celestial harmonies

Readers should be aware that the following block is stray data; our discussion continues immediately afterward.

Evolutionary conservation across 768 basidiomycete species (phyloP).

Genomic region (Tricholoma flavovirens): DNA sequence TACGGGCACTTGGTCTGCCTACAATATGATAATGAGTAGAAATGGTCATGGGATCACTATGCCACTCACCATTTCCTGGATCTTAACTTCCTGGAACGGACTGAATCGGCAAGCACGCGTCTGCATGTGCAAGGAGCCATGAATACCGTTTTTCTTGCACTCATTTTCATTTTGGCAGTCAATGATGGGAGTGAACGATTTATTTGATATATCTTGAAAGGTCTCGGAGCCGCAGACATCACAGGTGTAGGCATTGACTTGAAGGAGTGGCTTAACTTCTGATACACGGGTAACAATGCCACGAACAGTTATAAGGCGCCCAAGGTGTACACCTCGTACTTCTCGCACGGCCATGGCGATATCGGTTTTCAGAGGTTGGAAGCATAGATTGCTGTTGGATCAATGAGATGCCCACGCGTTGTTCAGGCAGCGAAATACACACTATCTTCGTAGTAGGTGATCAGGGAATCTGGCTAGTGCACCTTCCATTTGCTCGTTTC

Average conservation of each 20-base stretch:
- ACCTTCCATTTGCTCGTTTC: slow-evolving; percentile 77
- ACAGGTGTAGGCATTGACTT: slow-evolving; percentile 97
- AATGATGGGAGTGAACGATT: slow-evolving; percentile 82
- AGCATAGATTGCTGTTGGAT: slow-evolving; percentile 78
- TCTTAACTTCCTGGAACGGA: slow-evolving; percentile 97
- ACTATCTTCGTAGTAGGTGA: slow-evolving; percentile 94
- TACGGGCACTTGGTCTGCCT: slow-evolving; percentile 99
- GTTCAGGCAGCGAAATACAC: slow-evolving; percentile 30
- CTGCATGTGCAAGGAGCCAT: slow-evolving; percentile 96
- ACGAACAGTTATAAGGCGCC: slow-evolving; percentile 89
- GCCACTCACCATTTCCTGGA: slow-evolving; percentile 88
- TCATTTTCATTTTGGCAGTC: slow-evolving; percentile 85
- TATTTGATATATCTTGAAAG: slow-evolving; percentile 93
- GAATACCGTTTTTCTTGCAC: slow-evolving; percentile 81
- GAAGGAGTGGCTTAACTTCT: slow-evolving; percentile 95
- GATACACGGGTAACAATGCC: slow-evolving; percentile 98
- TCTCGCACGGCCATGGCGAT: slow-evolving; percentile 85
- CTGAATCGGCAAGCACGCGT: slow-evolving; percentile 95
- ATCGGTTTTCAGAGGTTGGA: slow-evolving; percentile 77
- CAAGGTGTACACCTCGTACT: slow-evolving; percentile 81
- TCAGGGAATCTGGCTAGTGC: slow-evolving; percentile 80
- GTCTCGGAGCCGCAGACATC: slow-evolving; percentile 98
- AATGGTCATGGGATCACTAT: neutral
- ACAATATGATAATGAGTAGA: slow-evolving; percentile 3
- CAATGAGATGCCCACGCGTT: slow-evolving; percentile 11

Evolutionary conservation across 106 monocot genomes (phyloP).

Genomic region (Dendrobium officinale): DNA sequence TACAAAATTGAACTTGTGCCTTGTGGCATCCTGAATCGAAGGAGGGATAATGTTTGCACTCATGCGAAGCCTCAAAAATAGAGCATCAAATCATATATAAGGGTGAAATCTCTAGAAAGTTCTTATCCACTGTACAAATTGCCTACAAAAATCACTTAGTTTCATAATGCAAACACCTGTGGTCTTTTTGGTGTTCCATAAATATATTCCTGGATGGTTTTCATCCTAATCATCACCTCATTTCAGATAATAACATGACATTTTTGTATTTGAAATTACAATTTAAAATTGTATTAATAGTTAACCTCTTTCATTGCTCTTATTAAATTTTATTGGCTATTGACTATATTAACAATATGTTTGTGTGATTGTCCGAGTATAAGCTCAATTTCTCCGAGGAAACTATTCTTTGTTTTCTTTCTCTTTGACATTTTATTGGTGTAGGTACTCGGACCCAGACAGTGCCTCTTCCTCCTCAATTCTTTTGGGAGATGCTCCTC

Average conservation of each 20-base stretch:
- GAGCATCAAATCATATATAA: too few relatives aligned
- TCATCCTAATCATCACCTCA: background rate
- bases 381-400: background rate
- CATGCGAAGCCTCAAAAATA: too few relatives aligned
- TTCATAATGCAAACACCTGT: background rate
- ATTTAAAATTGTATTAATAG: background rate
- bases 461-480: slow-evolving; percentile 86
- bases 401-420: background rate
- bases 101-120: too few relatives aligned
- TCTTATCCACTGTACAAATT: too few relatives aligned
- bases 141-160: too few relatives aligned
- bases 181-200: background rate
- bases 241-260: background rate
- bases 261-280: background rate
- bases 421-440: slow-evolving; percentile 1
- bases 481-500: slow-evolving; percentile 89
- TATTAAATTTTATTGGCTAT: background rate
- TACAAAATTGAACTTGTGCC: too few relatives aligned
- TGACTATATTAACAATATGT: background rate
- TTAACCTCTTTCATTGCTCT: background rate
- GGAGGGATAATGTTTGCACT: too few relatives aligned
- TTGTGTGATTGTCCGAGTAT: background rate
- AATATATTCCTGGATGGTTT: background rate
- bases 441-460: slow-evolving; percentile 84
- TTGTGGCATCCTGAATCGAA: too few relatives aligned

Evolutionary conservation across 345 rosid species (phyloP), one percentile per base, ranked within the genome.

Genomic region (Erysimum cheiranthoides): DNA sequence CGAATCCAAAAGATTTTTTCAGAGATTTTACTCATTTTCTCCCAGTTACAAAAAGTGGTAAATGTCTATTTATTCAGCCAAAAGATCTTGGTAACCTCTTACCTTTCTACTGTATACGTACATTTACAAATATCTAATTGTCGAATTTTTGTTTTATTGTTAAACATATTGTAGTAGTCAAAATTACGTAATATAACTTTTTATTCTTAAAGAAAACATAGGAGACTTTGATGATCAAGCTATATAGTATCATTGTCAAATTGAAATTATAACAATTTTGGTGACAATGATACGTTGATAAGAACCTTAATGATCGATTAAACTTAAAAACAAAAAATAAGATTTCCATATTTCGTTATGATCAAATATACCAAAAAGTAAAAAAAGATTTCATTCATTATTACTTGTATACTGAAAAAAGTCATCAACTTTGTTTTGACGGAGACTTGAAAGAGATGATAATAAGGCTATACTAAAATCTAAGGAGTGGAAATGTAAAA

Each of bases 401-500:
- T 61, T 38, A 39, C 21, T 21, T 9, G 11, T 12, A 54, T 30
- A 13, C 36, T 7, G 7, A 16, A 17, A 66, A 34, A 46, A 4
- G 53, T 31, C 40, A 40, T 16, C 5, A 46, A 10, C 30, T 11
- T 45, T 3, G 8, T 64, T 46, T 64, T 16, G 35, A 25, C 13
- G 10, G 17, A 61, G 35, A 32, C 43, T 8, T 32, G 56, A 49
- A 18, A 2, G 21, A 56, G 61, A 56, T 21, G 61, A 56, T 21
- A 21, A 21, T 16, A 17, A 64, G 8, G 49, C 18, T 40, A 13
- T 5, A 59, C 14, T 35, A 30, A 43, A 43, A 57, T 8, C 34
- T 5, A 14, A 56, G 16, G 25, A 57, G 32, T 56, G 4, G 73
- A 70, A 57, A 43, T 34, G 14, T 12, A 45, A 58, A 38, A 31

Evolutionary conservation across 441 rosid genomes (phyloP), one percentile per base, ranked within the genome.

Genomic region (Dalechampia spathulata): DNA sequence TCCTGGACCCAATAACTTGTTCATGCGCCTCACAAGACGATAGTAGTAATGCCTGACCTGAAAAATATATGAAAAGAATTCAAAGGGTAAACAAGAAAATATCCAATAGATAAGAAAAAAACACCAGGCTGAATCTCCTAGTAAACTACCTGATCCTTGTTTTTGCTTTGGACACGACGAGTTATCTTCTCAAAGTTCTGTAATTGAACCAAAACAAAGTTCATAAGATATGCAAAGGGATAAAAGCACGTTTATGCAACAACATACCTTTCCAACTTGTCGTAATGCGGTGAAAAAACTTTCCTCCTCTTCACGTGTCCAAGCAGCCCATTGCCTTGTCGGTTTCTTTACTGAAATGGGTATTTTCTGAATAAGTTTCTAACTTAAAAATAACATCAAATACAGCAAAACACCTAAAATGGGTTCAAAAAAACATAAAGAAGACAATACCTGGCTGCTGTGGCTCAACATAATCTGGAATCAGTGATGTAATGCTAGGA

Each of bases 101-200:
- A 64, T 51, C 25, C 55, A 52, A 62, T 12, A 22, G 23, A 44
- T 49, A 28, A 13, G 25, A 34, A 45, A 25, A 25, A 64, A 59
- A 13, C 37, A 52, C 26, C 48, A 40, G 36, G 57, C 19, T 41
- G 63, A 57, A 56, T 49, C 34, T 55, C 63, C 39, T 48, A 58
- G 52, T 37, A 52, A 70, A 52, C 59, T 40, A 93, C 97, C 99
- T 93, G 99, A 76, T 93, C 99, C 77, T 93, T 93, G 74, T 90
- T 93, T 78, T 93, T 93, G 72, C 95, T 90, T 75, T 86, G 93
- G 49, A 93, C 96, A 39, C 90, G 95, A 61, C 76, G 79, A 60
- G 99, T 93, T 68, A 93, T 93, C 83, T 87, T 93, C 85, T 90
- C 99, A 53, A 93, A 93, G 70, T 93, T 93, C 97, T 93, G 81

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THERE ARE TWO MAJOR AUTOGRAPHS of Book I of the Well-Tempered Clavier BWV 846-869 in existence which have been published here together for the very first time. The earlier one, in the hand of Johann Sebastian Bach, dates from ca. 1720 - 1739. Of this version the Fugue No. 13 and the Prelude No. 14 have been lost; these were set anew for this edition by Johannes Gebauer, based on the best available sources. A second autograph exists in the hand of Müller, Carl Heinrich Ernst (1753–1835), Bach, Anna Magdalena (1701–1760), Agricola, Johann Friedrich (1720–1774), Bach, Wilhelm Friedemann (1710–1784), Bach, Johann Sebastian (1685–1750), and one unknown scribe, dating from ca. 1740 to 1759 with some sources believing it is dating from ca. 1733 to 1775. This version – musicologically referred to as »Müllersches Autograph« – was begun a decade or more before Bach's death but continued for at least another decade afterwards. Due to the fact that the scribes – other than J.S. Bach himself – were members of Bach's immediate family or had been Bach's students, this version has to be considered of equal authenticity; the variations of the text show that the Well-Tempered Clavier is indeed to be understood as a work-in-progress. Parts of the music are also contained in the »Notenbüchlein der Anna Magdalena Bach« (begun 1725) and in the »Klavierbüchlein für Wilhelm Friedemann Bach« (begun 1725-1740?) which is kept at Yale in New Haven, Connecticut. The cover shows the title page of the later autograph; the calligraphy has been attributed to Johann Christoph Altnikol (ca. 1720-1759), Bach's son-in-law. The scribes used different paper and inks which explains the somewhat different color characteristics of each page; the countless spots with their diffuse appearance are caused by ink from the other side of the sheet to bleed through the paper. The iron gall ink which we know Bach used (and which was widely used at the time) contains acidic substances which can deteriorate paper, causing parts to disintegrate or form holes, »Tintenfraß« in German. These effects are problematic when restoring or retouching images of original sheets as the replacement of lost or illegible elements of text can be the cause of major disagreements. As both of the autographs reproduced here have flaws in different locations throughout the work, ambiguities can now easily be resolved by referring to the alternate version. The editors have made a considerable effort to remove stamps, pencil scribbles and other »graffiti of the centuries« which disrespectful individuals with access to the original could not resist to add... Together with the very rare autograph of Book II (ASIN B077TZX4R3), this makes all three autographs of both volumes of the Well-Tempered Clavier easily available for the first time in history.